It’s Opening Line’s time! This week, I’m welcoming Anna Legat to my site – as part of her #blogtour – with the first 500 words of her brand new mystery – Cause of Death.
Over to you Anna…
Cause of Death is the third instalment in my cosy crime series, The Shires Mysteries. I enjoyed writing it immensely – it was good fun and a true labour of love. It could be because of my affinity with and affection for my two protagonists, Maggie and Sam, or maybe because of its light-hearted and humorous tone, but whatever the reason I was swept into the story from the off. So, I am delighted that I can share the opening lines of Cause of Death here on Jenny’s blog.
Maggie and Sam’s crime-busting exploits continue in Cause of Death, book 3 in The Shires Mysteries.
All is not well in the village. The local meadows have been the pride of Bishops Well for hundreds of years, but now they are facing the sharp blades of developers. The landowner is a rich and reclusive author who is happy to see them destroyed, but the villagers – including Sam Dee and Maggie Kaye – are fighting back.
Until, that is, someone decides to silence one of their number permanently.
As Maggie and Sam soon discover, there is more than a quick buck to be made in the developers’ plans. There are age-old secrets and personal vendettas that could have deadly repercussions in Bishops Well today.
With Sam’s legal expertise and Maggie’s… well, Maggie-ness, they delve into the past, determined to unearth the truth. And, as sparks begin to fly, could there finally be something more between this sleuthing duo?
FIRST 500 WORDS-
The full moon was their silent accomplice – it shone brightly, illuminating the finer detail of the grand forgery they were carrying out on the ground. It wasn’t an easy job. The work had to be conducted on the uneven surface of the south-facing slope of a hill which by day was home to a herd of Friesian cows. A hill covered in cowpats was like a minefield, especially to those who had made the unfortunate choice of sandals for footwear. Old cowpats pretended to be dormant, but once stirred they could explode in a bouquet of unpleasant odour. That became evident when Rumpole, Vera Hopps-Wood’s Irish wolfhound, was detected smeared with cow excrement and stinking to high heaven. He appeared as happy as a pig in . . . mud, but Vera was inconsolable. No one showed her any sympathy. She should not have brought her pet to work. Forgery was no walk in the park.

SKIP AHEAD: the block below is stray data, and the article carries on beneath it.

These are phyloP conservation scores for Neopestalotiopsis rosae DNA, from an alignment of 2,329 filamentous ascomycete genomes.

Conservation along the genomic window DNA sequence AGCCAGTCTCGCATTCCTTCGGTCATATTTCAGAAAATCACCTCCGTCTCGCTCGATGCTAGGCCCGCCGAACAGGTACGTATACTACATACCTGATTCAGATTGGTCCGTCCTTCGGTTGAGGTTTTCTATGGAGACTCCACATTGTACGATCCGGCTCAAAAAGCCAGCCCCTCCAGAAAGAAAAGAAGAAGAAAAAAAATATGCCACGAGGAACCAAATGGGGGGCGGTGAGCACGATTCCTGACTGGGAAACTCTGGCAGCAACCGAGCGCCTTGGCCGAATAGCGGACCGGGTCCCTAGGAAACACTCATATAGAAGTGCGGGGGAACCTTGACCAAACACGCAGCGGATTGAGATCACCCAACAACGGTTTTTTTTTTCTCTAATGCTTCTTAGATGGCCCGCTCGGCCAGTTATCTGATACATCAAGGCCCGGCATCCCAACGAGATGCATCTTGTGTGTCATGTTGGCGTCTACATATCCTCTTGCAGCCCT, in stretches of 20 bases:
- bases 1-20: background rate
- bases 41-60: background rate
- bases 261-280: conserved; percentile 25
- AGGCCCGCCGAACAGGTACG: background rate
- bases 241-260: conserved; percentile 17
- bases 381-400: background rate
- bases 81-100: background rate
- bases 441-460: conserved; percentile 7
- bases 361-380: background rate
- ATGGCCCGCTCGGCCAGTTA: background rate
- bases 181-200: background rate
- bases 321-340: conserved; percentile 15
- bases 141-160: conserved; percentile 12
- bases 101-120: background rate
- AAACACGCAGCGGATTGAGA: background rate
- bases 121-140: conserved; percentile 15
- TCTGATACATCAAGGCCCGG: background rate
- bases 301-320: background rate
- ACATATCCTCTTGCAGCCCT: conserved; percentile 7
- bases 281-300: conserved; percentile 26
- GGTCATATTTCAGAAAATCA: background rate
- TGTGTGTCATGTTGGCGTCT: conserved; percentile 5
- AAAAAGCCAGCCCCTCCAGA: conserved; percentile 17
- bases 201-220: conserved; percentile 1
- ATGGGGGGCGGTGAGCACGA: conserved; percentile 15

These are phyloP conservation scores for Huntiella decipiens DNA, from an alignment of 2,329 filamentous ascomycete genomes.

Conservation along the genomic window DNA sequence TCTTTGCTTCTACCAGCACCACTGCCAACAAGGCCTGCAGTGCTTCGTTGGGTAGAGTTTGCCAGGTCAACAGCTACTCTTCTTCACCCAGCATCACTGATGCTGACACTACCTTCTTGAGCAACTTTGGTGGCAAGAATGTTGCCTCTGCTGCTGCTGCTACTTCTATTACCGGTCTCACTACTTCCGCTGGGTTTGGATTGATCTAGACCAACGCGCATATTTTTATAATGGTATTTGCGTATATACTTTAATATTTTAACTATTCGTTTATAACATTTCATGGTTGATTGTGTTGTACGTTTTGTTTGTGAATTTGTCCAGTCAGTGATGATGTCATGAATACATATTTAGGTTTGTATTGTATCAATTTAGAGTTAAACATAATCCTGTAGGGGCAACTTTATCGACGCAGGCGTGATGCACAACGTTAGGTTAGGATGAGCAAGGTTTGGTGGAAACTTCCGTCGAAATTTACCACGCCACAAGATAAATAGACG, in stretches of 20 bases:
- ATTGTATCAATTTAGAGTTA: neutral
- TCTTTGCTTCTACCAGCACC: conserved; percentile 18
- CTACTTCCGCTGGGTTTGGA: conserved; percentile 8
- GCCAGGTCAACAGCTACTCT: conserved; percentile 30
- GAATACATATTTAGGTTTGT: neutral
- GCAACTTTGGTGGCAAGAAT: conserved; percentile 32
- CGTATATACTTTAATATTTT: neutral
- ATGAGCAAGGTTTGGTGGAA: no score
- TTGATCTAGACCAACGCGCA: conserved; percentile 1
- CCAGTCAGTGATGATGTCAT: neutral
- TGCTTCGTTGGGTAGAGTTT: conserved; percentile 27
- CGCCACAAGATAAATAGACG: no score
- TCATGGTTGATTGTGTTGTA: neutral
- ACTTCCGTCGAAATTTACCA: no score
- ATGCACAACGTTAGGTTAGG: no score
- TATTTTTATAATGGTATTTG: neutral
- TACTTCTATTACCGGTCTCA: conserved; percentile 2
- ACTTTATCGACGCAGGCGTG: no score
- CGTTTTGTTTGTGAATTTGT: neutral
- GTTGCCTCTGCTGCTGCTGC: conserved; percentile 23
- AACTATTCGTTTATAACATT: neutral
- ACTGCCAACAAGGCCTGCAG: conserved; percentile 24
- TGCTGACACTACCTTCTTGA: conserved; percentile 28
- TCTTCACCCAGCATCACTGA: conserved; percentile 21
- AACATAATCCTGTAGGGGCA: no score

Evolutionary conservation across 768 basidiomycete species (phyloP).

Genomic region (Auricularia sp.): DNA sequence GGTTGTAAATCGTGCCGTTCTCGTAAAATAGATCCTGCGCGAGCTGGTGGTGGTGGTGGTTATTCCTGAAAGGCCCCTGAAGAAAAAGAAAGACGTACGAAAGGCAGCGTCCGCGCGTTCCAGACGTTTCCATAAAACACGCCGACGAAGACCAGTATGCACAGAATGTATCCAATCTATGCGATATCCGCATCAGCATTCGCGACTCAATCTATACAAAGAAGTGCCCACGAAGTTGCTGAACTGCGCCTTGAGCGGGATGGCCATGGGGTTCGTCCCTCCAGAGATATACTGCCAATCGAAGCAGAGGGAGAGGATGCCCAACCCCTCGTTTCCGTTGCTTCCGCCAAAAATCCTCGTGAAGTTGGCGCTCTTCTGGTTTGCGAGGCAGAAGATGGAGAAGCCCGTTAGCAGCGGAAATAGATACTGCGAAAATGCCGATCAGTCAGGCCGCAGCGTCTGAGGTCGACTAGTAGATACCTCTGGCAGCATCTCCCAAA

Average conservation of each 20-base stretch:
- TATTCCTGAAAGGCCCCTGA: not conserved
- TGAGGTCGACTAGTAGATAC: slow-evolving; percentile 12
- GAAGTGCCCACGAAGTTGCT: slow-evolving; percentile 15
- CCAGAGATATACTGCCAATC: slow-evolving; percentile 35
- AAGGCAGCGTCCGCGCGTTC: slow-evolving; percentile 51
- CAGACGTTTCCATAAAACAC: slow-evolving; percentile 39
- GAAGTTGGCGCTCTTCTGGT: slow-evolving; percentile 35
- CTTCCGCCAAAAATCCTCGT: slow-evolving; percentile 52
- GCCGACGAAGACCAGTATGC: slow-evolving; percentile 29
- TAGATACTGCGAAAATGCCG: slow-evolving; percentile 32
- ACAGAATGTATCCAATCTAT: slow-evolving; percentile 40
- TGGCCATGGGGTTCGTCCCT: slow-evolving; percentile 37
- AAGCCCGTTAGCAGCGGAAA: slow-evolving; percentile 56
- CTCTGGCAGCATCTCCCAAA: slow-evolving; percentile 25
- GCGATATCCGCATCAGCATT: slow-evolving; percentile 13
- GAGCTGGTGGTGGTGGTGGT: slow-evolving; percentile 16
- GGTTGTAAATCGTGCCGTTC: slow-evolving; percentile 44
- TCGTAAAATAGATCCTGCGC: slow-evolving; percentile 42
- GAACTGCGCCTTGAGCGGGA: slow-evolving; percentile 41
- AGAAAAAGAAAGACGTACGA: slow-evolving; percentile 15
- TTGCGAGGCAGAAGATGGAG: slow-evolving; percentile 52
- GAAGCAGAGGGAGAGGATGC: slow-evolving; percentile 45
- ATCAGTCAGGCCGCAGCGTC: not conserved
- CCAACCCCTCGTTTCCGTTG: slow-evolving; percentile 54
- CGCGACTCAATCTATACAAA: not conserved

The first part of the operation was the painstaking removal of topsoil together with all vegetation and the offending cowpats. That task had been conducted under the watchful eye of the designer and project manager – Maggie Kaye. The whole undertaking was her idea. The loosely organised but fiercely proud community of Bishops Well, in the shape of the Bishops Well Archaeological Association, had rallied round, as they usually did.
Sam Dee had had his reservations, but it was that or desecrating Harry Wotton’s wheat fields with crop circles. He had gone with the lesser evil. At least the injured party would be harder to establish. The ownership of the hill was disputed and claims to it were laid by three warring parties: the folk of Bishops Well, local magnate Lord Weston-Jones, and the parish of St John the Baptist.
By midnight the works were in full swing. The forgers were careful to stay within the outline of the shape, delineated earlier by the best art students recruited by Maggie and fellow teacher Cherie Hornby from Bishops Ace Academy. The labour distribution had been thoughtfully planned: the fairer sex was engaged in the finer art of scraping off the soil and staying within the lines (that required attention to detail and a steady hand) while the men carried bucketfuls of soil, grass, and the ever-present cow muck, which required little more than brute strength, to the top of the hill. There they distributed it evenly so that no one would detect it in the morning.
‘If Alec knew what I was getting up to, he’d have to divorce me,’ Vanessa Scarfe whimpered as she shovelled a stubborn tuft of grass out of existence. ‘I had to say I was staying at Vera’s tonight!’ Her chubby cheeks reflected the ghostly moonlight in all its fullness. Crime didn’t become her. And it shouldn’t – after all, she was the wife of Detective Chief Superintendent Scarfe, a pillar of the community and a man beyond reproach. He couldn’t afford to be linked to a common trespasser …
You can buy a copy of Cause of Death from…
Anna Legat is a Wiltshire-based author, best known for her DI Gillian Marsh murder mystery series. A globe-trotter and Jack-of-all-trades, Anna has been an attorney, legal adviser, a silver-service waitress, a school teacher and a librarian. She read law at the University of South Africa and Warsaw University, then gained teaching qualifications in New Zealand. She has lived in far-flung places all over the world where she delighted in people-watching and collecting precious life experiences for her stories. Anna writes, reads, lives and breathes books and can no longer tell the difference between fact and fiction.
Many thanks for your opening lines, Anna.
Happy reading everyone,